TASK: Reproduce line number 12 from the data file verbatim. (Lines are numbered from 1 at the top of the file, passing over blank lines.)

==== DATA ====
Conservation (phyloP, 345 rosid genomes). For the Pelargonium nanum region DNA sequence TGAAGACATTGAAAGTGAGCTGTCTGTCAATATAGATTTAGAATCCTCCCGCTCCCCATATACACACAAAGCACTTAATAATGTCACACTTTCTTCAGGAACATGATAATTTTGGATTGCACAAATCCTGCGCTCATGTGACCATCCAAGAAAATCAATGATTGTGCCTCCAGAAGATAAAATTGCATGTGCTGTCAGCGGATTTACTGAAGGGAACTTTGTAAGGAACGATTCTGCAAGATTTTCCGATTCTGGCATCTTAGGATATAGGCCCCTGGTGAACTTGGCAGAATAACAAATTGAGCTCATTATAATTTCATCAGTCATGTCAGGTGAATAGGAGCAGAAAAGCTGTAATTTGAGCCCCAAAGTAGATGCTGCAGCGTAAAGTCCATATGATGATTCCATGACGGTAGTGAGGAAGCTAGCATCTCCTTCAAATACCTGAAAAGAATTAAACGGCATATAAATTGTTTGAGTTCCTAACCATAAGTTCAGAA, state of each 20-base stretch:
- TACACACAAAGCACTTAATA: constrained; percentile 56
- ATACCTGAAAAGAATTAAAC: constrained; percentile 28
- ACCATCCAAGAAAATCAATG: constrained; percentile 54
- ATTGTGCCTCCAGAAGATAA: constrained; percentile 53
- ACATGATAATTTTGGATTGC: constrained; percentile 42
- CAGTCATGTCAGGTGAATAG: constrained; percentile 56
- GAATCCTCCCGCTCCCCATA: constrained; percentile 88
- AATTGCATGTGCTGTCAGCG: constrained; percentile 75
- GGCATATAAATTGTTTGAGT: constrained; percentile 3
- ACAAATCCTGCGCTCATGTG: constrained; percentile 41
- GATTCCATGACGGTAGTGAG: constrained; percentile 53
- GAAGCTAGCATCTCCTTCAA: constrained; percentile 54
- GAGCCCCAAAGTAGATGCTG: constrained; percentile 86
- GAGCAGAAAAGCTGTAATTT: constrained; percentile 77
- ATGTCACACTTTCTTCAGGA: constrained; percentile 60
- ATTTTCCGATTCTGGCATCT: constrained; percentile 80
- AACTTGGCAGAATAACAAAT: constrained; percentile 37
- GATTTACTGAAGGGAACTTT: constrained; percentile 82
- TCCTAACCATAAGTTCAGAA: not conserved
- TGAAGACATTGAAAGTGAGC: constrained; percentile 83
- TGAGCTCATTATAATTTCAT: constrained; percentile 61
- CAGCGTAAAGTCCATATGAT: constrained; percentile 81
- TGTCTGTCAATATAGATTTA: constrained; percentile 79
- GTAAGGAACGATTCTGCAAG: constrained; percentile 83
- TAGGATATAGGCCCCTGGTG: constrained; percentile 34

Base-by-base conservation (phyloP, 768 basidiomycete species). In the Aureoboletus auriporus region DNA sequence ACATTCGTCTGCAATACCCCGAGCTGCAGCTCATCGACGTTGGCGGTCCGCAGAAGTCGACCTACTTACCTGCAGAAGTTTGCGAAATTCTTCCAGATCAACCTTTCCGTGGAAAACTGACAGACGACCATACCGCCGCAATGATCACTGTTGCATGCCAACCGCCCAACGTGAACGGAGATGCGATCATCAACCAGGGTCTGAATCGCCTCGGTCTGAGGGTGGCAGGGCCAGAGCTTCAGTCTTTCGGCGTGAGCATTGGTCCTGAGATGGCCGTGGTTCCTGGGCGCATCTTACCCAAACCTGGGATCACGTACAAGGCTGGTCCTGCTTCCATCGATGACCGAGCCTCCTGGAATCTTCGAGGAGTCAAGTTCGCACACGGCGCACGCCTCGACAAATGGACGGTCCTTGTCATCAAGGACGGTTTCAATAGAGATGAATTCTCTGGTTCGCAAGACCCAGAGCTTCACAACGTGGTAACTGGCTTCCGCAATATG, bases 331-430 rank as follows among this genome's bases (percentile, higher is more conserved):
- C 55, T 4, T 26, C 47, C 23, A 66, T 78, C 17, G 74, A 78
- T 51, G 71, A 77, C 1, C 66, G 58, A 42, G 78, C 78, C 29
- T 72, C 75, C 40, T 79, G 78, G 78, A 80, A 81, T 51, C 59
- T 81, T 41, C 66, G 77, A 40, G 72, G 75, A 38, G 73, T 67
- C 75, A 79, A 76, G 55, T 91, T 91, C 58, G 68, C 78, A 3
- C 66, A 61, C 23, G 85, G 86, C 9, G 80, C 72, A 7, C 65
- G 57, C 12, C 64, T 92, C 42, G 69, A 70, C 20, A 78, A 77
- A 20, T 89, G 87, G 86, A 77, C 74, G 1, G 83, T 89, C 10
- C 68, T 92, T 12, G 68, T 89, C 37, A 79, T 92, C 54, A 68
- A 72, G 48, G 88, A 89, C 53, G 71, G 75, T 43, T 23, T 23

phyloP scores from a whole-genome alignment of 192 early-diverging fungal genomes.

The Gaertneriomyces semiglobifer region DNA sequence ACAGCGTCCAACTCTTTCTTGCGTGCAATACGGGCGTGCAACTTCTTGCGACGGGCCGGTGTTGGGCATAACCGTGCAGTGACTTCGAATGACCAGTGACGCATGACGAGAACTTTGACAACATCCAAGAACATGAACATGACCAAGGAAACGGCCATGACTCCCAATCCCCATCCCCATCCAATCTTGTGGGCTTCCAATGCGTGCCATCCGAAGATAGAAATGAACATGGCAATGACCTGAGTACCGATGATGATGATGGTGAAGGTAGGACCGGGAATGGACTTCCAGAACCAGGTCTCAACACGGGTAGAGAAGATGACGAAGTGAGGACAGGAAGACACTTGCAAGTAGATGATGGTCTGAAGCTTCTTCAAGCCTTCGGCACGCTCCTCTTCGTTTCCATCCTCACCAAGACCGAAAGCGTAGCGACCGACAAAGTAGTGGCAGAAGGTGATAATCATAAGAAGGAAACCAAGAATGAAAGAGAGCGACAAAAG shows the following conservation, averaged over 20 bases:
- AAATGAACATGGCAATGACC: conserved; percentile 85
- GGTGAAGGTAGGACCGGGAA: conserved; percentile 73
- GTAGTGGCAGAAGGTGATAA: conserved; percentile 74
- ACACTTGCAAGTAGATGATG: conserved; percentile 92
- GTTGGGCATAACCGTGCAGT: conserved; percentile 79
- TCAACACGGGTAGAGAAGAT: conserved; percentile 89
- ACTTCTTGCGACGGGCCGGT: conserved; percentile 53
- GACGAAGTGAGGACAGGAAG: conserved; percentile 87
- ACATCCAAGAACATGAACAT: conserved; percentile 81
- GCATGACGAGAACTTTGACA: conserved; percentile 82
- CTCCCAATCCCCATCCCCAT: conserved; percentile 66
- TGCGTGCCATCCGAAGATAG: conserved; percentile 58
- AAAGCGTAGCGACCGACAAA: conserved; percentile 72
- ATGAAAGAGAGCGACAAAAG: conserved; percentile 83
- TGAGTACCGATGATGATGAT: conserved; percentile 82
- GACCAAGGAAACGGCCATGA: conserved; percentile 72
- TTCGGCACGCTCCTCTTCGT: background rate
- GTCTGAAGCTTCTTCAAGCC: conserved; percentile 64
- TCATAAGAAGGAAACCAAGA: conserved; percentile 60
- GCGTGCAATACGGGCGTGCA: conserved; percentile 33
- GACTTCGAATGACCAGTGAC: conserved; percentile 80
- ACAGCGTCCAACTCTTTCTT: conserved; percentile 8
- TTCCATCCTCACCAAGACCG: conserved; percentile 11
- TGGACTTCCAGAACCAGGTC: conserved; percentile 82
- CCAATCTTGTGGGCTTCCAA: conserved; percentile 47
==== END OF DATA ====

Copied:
- GATTCCATGACGGTAGTGAG: constrained; percentile 53